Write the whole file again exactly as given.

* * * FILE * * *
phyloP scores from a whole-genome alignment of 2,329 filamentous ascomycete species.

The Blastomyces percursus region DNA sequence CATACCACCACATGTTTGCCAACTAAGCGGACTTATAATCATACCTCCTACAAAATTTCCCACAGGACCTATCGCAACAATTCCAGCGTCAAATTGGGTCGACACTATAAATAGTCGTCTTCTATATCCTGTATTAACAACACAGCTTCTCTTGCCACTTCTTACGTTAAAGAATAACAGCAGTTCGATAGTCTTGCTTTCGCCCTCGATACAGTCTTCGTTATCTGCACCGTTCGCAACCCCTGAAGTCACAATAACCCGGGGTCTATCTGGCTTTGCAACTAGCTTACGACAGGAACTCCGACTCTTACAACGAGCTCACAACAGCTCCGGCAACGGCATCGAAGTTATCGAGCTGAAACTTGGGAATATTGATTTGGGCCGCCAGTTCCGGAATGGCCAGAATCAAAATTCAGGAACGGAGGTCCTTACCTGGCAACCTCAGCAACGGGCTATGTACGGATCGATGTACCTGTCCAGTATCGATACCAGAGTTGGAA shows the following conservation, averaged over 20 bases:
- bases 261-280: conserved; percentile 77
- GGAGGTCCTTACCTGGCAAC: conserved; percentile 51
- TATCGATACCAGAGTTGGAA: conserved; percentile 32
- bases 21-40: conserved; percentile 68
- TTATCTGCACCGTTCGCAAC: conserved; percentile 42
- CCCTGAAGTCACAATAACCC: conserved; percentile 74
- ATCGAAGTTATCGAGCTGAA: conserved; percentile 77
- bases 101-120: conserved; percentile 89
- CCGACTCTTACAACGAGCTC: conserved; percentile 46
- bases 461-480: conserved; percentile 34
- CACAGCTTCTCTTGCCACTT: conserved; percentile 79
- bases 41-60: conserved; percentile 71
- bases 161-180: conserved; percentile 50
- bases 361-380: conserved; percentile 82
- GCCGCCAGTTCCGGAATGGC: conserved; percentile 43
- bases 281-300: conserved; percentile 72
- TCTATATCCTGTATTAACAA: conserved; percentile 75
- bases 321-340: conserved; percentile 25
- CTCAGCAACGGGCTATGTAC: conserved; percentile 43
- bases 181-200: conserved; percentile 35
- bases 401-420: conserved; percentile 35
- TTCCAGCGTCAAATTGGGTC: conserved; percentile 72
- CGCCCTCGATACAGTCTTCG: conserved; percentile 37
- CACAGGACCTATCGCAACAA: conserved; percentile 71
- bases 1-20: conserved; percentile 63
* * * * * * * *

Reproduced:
phyloP scores from a whole-genome alignment of 2,329 filamentous ascomycete species.

The Blastomyces percursus region DNA sequence CATACCACCACATGTTTGCCAACTAAGCGGACTTATAATCATACCTCCTACAAAATTTCCCACAGGACCTATCGCAACAATTCCAGCGTCAAATTGGGTCGACACTATAAATAGTCGTCTTCTATATCCTGTATTAACAACACAGCTTCTCTTGCCACTTCTTACGTTAAAGAATAACAGCAGTTCGATAGTCTTGCTTTCGCCCTCGATACAGTCTTCGTTATCTGCACCGTTCGCAACCCCTGAAGTCACAATAACCCGGGGTCTATCTGGCTTTGCAACTAGCTTACGACAGGAACTCCGACTCTTACAACGAGCTCACAACAGCTCCGGCAACGGCATCGAAGTTATCGAGCTGAAACTTGGGAATATTGATTTGGGCCGCCAGTTCCGGAATGGCCAGAATCAAAATTCAGGAACGGAGGTCCTTACCTGGCAACCTCAGCAACGGGCTATGTACGGATCGATGTACCTGTCCAGTATCGATACCAGAGTTGGAA shows the following conservation, averaged over 20 bases:
- bases 261-280: conserved; percentile 77
- GGAGGTCCTTACCTGGCAAC: conserved; percentile 51
- TATCGATACCAGAGTTGGAA: conserved; percentile 32
- bases 21-40: conserved; percentile 68
- TTATCTGCACCGTTCGCAAC: conserved; percentile 42
- CCCTGAAGTCACAATAACCC: conserved; percentile 74
- ATCGAAGTTATCGAGCTGAA: conserved; percentile 77
- bases 101-120: conserved; percentile 89
- CCGACTCTTACAACGAGCTC: conserved; percentile 46
- bases 461-480: conserved; percentile 34
- CACAGCTTCTCTTGCCACTT: conserved; percentile 79
- bases 41-60: conserved; percentile 71
- bases 161-180: conserved; percentile 50
- bases 361-380: conserved; percentile 82
- GCCGCCAGTTCCGGAATGGC: conserved; percentile 43
- bases 281-300: conserved; percentile 72
- TCTATATCCTGTATTAACAA: conserved; percentile 75
- bases 321-340: conserved; percentile 25
- CTCAGCAACGGGCTATGTAC: conserved; percentile 43
- bases 181-200: conserved; percentile 35
- bases 401-420: conserved; percentile 35
- TTCCAGCGTCAAATTGGGTC: conserved; percentile 72
- CGCCCTCGATACAGTCTTCG: conserved; percentile 37
- CACAGGACCTATCGCAACAA: conserved; percentile 71
- bases 1-20: conserved; percentile 63